There are basically three ways to stake:
Staking through a centralized entity, such as Coinbase. You can stake also small amounts.
Staking through a decentralized staking pool, such as RocketPool. You can stake also small amounts.
Solo staking with your own equipment. You have to have at least 32 Eth.
As for your question, I think the last one is pretty easy: if your validator disappears, it starts to get penalties for being offline. After some (long) time all of the 32 Eth is gone.
I'm not very familiar with decentralized staking pools. But they have to have some equipment for staking and it might be difficult to decentralize that hardware. I don't know what would happen if the whole service disappears - possibly they have documented some sort of escape hatches, through which users can withdraw their Ethers in the case of an emergency (once withdrawals are activated).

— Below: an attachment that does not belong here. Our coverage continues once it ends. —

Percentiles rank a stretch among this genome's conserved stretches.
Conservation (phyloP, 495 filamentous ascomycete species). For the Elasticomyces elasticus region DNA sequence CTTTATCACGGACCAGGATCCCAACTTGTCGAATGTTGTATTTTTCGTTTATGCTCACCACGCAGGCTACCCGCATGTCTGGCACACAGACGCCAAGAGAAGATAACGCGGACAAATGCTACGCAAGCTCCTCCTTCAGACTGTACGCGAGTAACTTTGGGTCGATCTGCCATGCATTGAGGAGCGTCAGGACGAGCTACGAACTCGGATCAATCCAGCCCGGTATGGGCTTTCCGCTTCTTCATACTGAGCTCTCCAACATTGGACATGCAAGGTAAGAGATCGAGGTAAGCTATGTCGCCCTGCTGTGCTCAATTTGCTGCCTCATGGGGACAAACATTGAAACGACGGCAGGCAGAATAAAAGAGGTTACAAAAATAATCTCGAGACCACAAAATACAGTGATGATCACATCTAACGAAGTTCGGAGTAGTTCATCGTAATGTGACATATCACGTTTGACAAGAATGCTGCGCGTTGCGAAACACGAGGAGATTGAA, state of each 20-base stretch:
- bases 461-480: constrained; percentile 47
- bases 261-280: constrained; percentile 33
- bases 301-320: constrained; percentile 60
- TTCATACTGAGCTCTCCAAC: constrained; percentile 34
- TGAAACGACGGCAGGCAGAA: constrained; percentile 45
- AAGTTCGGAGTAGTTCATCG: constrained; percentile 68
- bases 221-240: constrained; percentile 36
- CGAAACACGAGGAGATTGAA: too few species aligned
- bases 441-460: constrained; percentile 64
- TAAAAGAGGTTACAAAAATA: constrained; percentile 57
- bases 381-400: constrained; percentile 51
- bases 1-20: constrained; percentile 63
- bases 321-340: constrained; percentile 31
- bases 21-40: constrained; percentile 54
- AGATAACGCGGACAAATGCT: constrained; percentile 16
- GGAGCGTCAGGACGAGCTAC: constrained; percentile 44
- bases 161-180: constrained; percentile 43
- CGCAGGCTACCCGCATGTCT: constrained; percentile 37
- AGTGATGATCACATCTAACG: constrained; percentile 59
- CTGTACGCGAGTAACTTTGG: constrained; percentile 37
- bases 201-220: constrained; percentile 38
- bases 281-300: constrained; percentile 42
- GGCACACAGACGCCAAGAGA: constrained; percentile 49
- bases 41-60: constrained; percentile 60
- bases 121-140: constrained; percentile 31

Technically speaking, centralized staking services can just disappear. Your Eth is of course still somewhere, but it may be difficult to get it back, since it is (or was) fully controlled by the centralized entity. In the worst case their equipment goes offline and all customers' staked Ethers start gathering penalties and there's nothing you can do about it.
As for any blockchain assets: not your keys, not your assets. So if someone else manages your stake, you can't be sure you'll ever get it back.
Solo staking is the best, trust-wise. That way nobody can just "take" your assets. It, of course, has its own challenges.